What I Learned at Davos
Davos man must change. But that cannot mean rejecting the core commitment to the view that human ingenuity, fostered by open societies and rewarded by markets, remains the sturdiest foundation for the advancement of humankind.
DAVOS – The World Economic Forum’s annual flagship meeting in Davos has always been an easy target for caricature, even ridicule. Over the years, it has gained a somewhat deserved reputation for gathering a bunch of global elites in a posh Swiss resort for a week’s worth of self-congratulatory speeches – a sort of affirmation that the elite’s values and successes epitomize the triumph of democracy and capitalism.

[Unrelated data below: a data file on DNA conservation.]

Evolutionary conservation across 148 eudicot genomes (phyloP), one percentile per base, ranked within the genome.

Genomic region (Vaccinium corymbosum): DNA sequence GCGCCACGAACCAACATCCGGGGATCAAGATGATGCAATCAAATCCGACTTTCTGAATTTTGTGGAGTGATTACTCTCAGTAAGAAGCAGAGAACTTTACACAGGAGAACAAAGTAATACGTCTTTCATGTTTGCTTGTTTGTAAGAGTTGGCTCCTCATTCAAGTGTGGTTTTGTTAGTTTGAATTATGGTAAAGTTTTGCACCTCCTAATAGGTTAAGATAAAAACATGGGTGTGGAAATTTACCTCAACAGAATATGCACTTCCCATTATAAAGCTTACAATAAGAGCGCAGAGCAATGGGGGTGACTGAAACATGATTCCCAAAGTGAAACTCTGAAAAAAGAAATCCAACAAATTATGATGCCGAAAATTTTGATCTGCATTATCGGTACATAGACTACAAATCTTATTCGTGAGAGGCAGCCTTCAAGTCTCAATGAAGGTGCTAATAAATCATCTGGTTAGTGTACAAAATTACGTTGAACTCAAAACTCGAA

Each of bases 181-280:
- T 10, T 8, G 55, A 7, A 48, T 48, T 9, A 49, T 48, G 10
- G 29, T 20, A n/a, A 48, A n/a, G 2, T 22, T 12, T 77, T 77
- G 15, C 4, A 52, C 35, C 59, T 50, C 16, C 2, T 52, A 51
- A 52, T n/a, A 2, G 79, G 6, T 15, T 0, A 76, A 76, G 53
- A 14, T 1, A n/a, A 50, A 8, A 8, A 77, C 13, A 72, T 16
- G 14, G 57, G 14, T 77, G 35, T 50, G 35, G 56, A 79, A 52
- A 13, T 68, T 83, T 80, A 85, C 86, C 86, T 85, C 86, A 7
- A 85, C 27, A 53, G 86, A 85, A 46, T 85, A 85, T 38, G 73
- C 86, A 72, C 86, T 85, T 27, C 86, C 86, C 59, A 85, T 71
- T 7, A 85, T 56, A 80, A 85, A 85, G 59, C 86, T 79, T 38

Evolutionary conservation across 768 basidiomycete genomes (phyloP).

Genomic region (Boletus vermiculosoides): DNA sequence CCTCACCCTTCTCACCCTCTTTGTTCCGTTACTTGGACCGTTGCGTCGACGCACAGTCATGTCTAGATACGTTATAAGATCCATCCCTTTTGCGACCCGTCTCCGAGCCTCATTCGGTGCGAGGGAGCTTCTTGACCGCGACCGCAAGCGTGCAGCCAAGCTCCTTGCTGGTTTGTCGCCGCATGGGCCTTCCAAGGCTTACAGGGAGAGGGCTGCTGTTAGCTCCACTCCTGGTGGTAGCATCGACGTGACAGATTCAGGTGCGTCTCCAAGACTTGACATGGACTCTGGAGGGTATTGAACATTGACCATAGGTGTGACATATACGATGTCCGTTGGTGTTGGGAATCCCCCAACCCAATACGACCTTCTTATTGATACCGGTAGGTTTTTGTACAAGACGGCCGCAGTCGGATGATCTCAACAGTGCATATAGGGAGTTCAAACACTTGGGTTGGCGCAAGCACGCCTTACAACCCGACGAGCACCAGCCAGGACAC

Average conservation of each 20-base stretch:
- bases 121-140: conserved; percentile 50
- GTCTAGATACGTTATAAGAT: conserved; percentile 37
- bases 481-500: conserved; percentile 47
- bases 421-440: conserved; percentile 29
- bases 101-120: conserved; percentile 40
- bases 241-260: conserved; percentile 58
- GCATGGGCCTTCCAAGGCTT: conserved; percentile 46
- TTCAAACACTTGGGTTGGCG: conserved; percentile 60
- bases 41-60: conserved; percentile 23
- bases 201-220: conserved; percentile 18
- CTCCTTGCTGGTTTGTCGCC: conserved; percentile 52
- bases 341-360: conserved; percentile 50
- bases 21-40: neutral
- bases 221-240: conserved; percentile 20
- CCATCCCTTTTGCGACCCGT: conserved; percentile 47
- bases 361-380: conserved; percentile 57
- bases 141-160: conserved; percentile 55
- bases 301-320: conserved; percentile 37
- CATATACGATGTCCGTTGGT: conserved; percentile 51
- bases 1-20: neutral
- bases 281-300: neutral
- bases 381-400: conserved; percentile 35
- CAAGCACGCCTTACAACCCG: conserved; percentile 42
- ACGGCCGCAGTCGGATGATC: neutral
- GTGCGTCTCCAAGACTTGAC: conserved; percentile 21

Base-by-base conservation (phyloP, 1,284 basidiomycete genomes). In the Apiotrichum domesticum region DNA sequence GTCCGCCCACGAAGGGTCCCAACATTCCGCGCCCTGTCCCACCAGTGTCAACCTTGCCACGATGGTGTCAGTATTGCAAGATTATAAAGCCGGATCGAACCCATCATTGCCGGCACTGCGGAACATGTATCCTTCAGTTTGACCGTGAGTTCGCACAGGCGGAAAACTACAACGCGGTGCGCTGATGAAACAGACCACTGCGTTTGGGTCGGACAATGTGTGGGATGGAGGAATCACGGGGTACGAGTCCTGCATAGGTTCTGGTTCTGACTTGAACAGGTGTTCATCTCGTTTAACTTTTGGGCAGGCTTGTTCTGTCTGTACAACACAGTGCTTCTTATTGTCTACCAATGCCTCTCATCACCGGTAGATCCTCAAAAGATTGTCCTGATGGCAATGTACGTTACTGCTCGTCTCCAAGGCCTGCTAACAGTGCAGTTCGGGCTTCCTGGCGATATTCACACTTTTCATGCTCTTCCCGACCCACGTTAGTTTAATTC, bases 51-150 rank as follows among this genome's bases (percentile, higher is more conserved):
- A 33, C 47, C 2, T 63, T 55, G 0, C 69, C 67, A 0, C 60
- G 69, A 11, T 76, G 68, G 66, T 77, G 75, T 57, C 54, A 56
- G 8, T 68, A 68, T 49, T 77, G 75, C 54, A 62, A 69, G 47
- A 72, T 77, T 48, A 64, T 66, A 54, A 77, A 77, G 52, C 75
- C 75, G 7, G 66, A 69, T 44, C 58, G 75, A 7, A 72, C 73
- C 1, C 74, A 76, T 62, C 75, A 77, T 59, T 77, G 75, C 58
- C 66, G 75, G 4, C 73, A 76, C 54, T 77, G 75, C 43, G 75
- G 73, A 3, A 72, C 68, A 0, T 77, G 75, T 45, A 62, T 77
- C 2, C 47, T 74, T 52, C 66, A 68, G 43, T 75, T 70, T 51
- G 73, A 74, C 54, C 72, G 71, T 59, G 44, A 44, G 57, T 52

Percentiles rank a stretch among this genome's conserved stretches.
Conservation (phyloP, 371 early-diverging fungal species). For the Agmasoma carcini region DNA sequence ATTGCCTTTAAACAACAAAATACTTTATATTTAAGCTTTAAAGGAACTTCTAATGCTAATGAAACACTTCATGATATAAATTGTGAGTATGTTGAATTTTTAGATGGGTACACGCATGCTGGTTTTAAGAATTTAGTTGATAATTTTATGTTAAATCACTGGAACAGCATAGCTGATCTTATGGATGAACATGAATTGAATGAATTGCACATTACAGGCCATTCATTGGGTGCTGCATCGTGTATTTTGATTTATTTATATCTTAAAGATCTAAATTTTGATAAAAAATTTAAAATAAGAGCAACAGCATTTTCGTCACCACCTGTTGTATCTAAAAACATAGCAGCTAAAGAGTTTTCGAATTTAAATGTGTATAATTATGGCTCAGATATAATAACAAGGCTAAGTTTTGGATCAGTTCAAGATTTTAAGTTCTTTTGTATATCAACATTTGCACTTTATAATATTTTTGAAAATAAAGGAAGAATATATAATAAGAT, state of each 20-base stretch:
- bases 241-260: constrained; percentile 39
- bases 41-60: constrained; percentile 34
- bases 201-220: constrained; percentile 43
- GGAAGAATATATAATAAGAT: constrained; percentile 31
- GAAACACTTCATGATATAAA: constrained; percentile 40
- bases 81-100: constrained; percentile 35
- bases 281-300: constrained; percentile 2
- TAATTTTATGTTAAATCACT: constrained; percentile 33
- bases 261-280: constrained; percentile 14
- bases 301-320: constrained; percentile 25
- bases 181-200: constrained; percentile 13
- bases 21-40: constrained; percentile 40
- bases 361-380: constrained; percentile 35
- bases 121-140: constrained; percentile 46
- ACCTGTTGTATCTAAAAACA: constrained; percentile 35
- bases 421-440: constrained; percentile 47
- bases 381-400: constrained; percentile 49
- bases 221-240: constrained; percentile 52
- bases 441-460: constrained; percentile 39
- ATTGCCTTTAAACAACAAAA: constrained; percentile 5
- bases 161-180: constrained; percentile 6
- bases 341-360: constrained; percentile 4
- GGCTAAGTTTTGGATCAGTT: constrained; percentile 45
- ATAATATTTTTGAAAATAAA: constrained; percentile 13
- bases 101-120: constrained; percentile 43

That is not to say that dissent has not been tolerated; but, more often than not, it was mere quibbling at the margins, never a genuine reflection on what might be flawed or missing. Until the financial crisis of 2008, Davos never wavered in its cheerleading for democracy, markets, and globalization.
Today, Davos man (and it remains mostly men) isn’t so supremely confident. The challenges he faces are on many fronts, and they aren’t all called Trump.